Today is Deadline to Apply for 2016 Arizona Fall Hunts

BuffaloPHOENIX – Only a few hours remain to apply for 2016 hunt permit-tags issued through the draw process for deer, fall turkey, fall javelina, bighorn sheep, fall bison and pheasant.

All online and paper applications must be received by the department no later than 11:59 p.m. (MST) Tuesday, June 14. Postmarks do not count. [Read more…]

What the Loss of the Heritage Fund Means to Arizona and You


The Arizona Game and Fish Department will hosted a public presentation and live webcast on the evening of Tuesday, Feb. 2, 2010 to discuss the potential ramifications to Arizona from a proposed elimination of the Heritage Fund.

The state of Arizona faces a formidable budget deficit, and options to balance the budget are becoming more limited. On January 15, the Governor’s office released a budget plan to resolve a nearly $5 billion deficit for fiscal years 2010 and 2011. The plan proposes to permanently take the Department’s $10 million Heritage Fund. This proposed fund reduction would begin with $5 million in the current fiscal year, continue with the full $10 million for fiscal year 2011 begin July 1, 2010, and would permanently redirect all Arizona State Lottery revenue (the source of the Heritage Fund) into the state’s general fund The Department’s Heritage Fund provides essential funding for conserving Arizona’s wildlife and is one of their primary funding sources. This loss would impact Arizona’s economy and its diverse wildlife and reduce outdoor recreation opportunities.

You can go the AGFD website ( and click on the Bald Eagle, this will give you some additional information.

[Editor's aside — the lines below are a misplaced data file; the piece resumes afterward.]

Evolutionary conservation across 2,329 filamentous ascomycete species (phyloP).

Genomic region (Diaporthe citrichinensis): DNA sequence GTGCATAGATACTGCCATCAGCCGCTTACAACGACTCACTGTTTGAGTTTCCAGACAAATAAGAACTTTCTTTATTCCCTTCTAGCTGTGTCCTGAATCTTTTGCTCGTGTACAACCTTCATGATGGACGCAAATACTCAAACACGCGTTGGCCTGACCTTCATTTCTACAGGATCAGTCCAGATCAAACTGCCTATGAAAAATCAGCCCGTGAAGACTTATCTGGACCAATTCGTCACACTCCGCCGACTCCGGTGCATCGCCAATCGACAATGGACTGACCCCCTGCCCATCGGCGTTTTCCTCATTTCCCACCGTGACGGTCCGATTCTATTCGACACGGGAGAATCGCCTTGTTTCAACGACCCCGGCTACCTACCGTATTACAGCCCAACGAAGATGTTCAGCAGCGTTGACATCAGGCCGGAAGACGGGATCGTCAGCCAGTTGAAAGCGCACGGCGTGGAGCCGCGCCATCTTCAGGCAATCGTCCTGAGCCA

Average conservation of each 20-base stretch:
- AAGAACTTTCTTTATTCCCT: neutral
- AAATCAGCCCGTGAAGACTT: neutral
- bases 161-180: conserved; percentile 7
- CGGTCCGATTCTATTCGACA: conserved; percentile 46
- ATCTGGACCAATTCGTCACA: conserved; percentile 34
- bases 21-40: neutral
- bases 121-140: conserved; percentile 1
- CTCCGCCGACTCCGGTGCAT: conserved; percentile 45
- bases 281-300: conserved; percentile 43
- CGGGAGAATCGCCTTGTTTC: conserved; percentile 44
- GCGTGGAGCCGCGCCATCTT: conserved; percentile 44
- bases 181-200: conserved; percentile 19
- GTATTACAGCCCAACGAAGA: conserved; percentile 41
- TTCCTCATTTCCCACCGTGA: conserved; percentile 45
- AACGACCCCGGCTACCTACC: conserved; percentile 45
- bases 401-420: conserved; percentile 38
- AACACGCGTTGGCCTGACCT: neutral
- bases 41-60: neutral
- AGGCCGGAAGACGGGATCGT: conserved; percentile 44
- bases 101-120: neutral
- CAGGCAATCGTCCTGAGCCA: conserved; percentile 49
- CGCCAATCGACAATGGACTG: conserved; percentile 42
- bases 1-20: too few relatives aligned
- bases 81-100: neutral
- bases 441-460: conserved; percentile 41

Don’t Let Your Big Game Tag Go To Waste


Are you unable to use your big game tag this fall because of an unexpected change in plans?

You can still put that valuable big game tag to good use. The Arizona Game and Fish Department’s rules allow a couple of options for transferring the tag to give a youngster a thrilling hunting opportunity.

A parent, grandparent, or legal guardian can transfer his/her tag to his/her minor child or grandchild. Or, a tag holder can donate their tag to a qualified nonprofit organization that provides hunting opportunities to children with life-threatening medical conditions.

Here’s how either option works:

Transfer to child:
A parent, grandparent or legal guardian holding a big game tag may allow the use of that tag by their minor child or minor grandchild pursuant to the following requirements:

  • The minor child is 10 to 17 years old on the date of transfer;
  • The minor child has a valid hunting or combination license on the date of transfer;
  • A minor child less than 14 years old has satisfactorily completed a Department-approved hunter  education course by the beginning date of the hunt;
  • The parent or guardian must accompany the child in the field or, if a grandparent allows a minor grandchild to use the grandparent’s permit or tag, the grandparent, parent or the child’s guardian must accompany the child in the field. In either case, the adult must be within 50 yards of the child when the animal is taken.

Transfer to nonprofit organization for ill child:
A number of qualified nonprofit organizations are dedicated to providing hunting opportunities to children with illnesses with a wish to go hunting. The Tag Transfer program has given many children a chance to go on a hunt-of-a-lifetime in Arizona during a time of need.